I would caution against buying a second hand coop since you do not know what diseases (if any) were housed there and you may be expected to clean it out yourself – not a happy prospect!

In addition to the coop, you need to decide whether your flock needs a run.

Closed in runs help to keep your birds safe from predators when you are not able to keep a watchful eye on them.

Several coop kits have a run extension available with them.

You can build your own run from $1 per meter, whilst kits start at $150.

Accessories

The next thing you should think about is accessories.

Accessories are things such as feeders, waterers, nest boxes and perches.

Feeders And Waterers

Chicken and Feeder

These items are not very expensive, but again you have choices to make. Both feeders and waterers are manufactured in plastic, metal or wood (feeders only).

You should plan on one feeder/waterer for every eight hens.

Most farm stores carry these items year round and you can find them online too. Plastic and metal are both reliable, easy to use and will last for several years. Waterers range from $6 for smaller ones up to $30 for larger metal ones.

Feeders are also inexpensive but the price will vary depending on the type you choose (trough, hanging, wall mount or treadle).

  • Wall mounted ones are great for small coops and cost anywhere from $3-70.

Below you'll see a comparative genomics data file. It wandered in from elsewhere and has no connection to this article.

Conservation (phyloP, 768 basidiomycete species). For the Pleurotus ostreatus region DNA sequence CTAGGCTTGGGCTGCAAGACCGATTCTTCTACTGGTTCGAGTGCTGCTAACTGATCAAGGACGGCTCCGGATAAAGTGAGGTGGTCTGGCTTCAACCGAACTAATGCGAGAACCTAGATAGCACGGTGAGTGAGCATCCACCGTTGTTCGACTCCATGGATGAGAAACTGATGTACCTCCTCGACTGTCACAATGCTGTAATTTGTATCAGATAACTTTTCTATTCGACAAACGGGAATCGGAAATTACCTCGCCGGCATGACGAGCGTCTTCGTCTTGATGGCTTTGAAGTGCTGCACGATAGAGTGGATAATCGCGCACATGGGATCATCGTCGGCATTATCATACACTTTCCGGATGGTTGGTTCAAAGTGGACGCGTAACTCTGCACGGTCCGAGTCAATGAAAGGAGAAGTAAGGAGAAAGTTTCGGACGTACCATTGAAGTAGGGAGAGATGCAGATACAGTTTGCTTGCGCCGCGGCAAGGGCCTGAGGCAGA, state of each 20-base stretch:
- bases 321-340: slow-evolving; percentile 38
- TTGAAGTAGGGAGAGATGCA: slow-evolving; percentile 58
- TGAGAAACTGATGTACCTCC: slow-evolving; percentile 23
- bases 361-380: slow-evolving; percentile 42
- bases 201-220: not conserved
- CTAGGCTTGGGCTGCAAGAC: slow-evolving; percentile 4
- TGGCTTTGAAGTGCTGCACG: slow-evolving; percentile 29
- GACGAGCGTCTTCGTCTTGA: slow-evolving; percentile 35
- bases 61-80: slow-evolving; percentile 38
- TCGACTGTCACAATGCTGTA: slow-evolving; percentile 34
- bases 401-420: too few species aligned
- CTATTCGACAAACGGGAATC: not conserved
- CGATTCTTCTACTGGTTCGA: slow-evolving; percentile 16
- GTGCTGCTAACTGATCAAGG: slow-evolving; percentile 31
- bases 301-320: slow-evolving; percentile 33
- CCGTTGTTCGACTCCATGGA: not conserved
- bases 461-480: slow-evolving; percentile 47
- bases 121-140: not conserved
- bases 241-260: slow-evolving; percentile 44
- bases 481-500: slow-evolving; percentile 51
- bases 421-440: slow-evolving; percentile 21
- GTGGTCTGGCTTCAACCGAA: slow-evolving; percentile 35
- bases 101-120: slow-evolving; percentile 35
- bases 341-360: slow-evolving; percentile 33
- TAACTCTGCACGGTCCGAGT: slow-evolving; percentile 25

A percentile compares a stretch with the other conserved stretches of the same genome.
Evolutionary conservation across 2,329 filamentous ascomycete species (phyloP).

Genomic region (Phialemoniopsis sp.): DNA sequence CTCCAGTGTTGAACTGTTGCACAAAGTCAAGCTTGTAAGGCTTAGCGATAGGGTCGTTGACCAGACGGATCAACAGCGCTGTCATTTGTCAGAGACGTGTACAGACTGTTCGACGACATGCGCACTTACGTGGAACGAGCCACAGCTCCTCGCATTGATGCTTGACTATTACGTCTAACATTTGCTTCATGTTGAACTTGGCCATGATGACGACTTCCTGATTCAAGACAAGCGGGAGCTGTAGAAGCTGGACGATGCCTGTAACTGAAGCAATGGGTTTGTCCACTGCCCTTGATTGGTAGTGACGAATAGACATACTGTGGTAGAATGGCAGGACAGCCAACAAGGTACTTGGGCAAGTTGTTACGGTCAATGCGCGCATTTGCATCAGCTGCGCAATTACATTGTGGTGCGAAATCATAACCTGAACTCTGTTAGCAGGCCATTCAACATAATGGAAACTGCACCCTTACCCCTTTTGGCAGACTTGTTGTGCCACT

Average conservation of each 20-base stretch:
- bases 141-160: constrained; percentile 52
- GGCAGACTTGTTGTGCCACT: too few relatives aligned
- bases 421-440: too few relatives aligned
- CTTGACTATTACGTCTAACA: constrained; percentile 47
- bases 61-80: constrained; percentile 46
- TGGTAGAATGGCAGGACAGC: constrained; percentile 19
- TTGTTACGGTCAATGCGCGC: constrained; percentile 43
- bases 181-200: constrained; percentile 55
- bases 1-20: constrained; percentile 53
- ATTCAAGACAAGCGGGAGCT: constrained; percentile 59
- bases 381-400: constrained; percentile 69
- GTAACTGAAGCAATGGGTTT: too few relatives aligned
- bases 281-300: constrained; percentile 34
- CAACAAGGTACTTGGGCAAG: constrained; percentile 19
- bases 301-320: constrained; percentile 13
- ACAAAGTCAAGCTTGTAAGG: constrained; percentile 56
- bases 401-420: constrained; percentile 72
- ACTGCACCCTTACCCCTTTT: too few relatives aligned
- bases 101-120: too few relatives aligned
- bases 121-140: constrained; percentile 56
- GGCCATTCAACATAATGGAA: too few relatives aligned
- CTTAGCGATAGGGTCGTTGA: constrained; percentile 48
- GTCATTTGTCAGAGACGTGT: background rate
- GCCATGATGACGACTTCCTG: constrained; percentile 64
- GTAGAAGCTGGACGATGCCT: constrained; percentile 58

• Hanging feeders come in metal and plastic and can cost around $7.00.
  • Trough feeders are probably best for chicks, game birds or bantams. They are quite cheap at around $15.
  • Treadle feeders are automatic which makes feeding times easy, but they are the most expensive. They start from $99.00.

Remember if you decide to get chicks, you are going to need chick sized equipment as well.

Nesting Boxes

Chicken In Nesting Box

A simple ready made nesting box will cost around $10. More expensive types can cost a lot more (up to $200).

If you have a few standard sized hens for your yard, the simple boxes should work just fine. In fact if you have bought a coop the nest boxes will usually be provided.

Plan nest boxes at the ratio of one nest for every three hens.

Perches

Perches will need to be large enough for the hens to settle comfortably for the night. Each hen will take about eight to ten inches of space on the bar.

All you need is a 2×4 inch piece of wood to make your own perches. This will cost less than $5.

Maintenance Costs

What do we mean by maintenance?

This is anything that your chickens will consume.

Think of feed, water, supplements, electricity and bedding.

Feed

Chicken eating from feeder

When you look at chicken feed you will be amazed at how many different types there are:

  • Chick starter/grower (24%, 20%, 15%)
  • Layer feed
  • Meat feed
  • Game feed
  • Scratch grains
  • Corn (cracked and whole)

Most flocks will need a simple layer feed.

The average 50lb bag layer feed will cost between $13-25. If you choose to go organic your feed is going to cost significantly more.

You will find certain enhanced feeds that have additives such as marigold petals to add color to yolks. There is nothing wrong with these feeds but you are likely to pay much more for them.

Always check the ingredient and weight tag on the bottom of the bag. Unless you are strictly vegetarian do not be fooled into paying more for a ‘vegetarian’ bag of food. Most chicken feed has protein supplemented from animal or fish products.

Bedding

Chicken Bedding